Readmissions are a thorn in the financial sides of many healthcare organizations. The federal government penalizes hospitals with high 30-day readmission rates by withholding reimbursement, giving facilities an incentive to keep patients out of the hospital.
New research published in the Journal of Post-Acute and Long-Term Care Medicine shows that about one quarter of heart failure patients who move from a hospital to a skilled nursing facility and then to their home are readmitted to the hospital at some point, negatively impacting reimbursement.
Because of that, better SNF-to-home transitions are needed, both for the physical health of the patient and the fiscal health of the organization.
In addition to the high rate of readmissions linked to SNF-to-home transitions, the research found the readmission risk was highest in the first two days after discharge from the nursing facility. The longer the stay in the SNF, the more likely the readmission risk declined.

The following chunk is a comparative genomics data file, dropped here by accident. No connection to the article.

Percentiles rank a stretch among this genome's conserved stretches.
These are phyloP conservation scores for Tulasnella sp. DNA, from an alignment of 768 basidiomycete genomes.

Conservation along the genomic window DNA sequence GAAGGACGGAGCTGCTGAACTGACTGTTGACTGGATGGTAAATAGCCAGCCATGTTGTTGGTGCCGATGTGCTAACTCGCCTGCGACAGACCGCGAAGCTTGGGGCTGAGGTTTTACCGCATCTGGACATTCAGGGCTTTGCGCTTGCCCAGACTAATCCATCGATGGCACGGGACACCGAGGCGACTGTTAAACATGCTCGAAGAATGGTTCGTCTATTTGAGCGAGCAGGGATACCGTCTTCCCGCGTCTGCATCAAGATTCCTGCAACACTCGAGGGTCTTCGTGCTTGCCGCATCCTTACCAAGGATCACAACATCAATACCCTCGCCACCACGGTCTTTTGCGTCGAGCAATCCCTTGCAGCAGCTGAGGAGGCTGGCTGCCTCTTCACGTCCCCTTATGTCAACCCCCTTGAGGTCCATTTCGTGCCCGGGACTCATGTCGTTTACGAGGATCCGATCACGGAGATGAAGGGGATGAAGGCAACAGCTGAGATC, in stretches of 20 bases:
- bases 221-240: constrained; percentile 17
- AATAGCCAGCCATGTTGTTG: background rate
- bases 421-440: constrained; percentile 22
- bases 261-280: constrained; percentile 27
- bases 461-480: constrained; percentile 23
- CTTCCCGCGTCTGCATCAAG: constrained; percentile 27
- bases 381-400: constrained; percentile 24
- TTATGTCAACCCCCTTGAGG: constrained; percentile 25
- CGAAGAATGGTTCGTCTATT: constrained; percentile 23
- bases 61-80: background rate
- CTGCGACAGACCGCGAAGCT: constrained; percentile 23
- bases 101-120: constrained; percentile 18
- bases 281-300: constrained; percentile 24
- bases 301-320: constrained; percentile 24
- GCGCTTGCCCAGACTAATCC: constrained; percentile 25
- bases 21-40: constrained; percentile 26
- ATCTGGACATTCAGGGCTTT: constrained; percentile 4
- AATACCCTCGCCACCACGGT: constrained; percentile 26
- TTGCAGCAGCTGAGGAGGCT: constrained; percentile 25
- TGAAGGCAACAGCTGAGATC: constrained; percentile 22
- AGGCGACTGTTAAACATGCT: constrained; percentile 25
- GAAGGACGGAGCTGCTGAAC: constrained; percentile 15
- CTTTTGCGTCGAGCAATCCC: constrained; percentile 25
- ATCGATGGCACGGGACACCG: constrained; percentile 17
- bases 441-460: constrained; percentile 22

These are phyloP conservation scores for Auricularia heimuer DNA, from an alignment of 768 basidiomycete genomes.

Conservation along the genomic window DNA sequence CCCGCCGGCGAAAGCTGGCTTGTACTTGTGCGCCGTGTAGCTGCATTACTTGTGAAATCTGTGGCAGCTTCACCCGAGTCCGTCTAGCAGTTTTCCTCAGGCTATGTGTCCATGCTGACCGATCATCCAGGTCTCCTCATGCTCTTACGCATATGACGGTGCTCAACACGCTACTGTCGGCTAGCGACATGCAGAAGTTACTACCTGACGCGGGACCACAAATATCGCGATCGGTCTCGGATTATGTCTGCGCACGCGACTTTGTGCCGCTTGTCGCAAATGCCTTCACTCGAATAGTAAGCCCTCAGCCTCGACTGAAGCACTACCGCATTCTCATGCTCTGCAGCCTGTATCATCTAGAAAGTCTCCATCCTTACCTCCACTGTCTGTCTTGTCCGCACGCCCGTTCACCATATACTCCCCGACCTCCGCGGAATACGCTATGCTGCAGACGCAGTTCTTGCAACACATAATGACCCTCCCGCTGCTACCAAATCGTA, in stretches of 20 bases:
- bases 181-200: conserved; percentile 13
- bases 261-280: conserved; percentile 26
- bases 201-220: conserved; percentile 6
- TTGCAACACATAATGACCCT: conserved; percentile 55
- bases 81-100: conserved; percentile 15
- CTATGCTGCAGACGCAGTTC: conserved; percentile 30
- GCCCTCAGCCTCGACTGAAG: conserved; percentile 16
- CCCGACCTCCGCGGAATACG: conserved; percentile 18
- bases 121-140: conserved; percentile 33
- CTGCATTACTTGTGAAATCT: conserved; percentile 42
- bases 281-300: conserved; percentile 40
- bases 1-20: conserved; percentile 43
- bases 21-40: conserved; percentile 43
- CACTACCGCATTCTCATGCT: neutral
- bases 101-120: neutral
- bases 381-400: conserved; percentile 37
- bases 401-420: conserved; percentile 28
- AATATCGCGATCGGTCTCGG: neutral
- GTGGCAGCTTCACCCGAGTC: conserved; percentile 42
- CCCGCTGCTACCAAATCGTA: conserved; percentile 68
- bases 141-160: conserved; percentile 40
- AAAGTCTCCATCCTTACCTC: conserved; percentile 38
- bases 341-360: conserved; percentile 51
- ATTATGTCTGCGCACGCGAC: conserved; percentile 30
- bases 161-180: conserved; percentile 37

The next step is to examine the SNF-to-home transition, which is likely important due to the complicated nature of heart failure patients in particular, especially when compared to the overall Medicare population.
A comprehensive discharge planning process is needed because, during an SNF stay, adjustments are often made to medications, diets are tweaked and lab tests perform, all of which would benefit from some follow-up post-discharge.
SNF discharge procedures should mirror hospital best practices, researchers said. Medical reconciliation and a discharge summary describing the hospital stay are important components of a solid discharge plan, and SNFs should mirror those, according to the study.
Many strategies have emerged that are designed to put a dent in 30-day readmission rates. A new program designed to help heart attack patients with the transition from hospital to outpatient care can reduce readmissions and deaths and increase the number of patients keeping follow-up appointments, for example.